The value of data-matching

Stuff reports:

More than 3000 alleged welfare cheats receiving a total of $33.7 million a year have been caught in the past six months.

The Government says the findings are the result of a new way of sharing information between Inland Revenue and the Ministry of Social Development which started this while it is also looking at tying the amount of money they have to pay back to their wages in a bid to recoup costs faster.

Associate social development minister Chester Borrows said a total of 3139 people were caught in the investigation, with 1948 on an unemployment benefit and 559 on a sickness benefit.

He said the ministry believed it would be able to prove a ”big chunk of them” were intentionally defrauding the taxpayer though some could have been a legitimate oversight, he said.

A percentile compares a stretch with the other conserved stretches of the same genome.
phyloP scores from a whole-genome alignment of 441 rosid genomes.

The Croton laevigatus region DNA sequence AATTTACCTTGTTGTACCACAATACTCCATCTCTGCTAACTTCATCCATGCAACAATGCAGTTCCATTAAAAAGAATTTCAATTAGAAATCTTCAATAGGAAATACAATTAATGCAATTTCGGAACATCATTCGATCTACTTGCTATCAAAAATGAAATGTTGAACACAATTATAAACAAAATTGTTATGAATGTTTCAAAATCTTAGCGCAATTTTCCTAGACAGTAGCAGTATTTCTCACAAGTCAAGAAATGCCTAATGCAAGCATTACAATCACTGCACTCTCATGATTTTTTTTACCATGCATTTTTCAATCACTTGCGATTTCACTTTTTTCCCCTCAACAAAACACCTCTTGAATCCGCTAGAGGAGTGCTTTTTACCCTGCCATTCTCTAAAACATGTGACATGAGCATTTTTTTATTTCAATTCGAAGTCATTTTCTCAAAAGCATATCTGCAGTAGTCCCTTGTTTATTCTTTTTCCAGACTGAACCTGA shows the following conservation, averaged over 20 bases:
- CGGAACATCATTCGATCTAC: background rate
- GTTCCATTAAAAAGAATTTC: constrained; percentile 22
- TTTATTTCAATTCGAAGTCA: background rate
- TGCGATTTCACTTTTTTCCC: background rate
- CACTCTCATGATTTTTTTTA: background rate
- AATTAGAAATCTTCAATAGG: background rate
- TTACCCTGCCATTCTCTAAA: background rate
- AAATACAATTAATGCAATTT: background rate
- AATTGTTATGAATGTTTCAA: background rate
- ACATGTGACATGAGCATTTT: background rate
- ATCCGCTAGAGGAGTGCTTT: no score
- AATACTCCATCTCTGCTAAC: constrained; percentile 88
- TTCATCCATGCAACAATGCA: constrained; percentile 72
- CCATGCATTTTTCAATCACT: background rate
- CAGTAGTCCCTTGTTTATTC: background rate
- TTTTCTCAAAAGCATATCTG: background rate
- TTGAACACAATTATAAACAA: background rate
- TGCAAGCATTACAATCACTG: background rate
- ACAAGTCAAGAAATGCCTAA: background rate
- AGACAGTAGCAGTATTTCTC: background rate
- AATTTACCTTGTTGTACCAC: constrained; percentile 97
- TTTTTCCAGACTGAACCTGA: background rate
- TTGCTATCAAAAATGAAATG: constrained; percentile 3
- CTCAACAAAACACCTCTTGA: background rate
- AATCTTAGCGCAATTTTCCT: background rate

”The fact is that these 3139 have been found to be paying more tax than they should have been if they were only earning their $100 a week maximum that they were allowed to on a benefit so there is obviously a reason for suspicion there,” he said.

That’s a great practical example of the value of being able to have and check data with each other.

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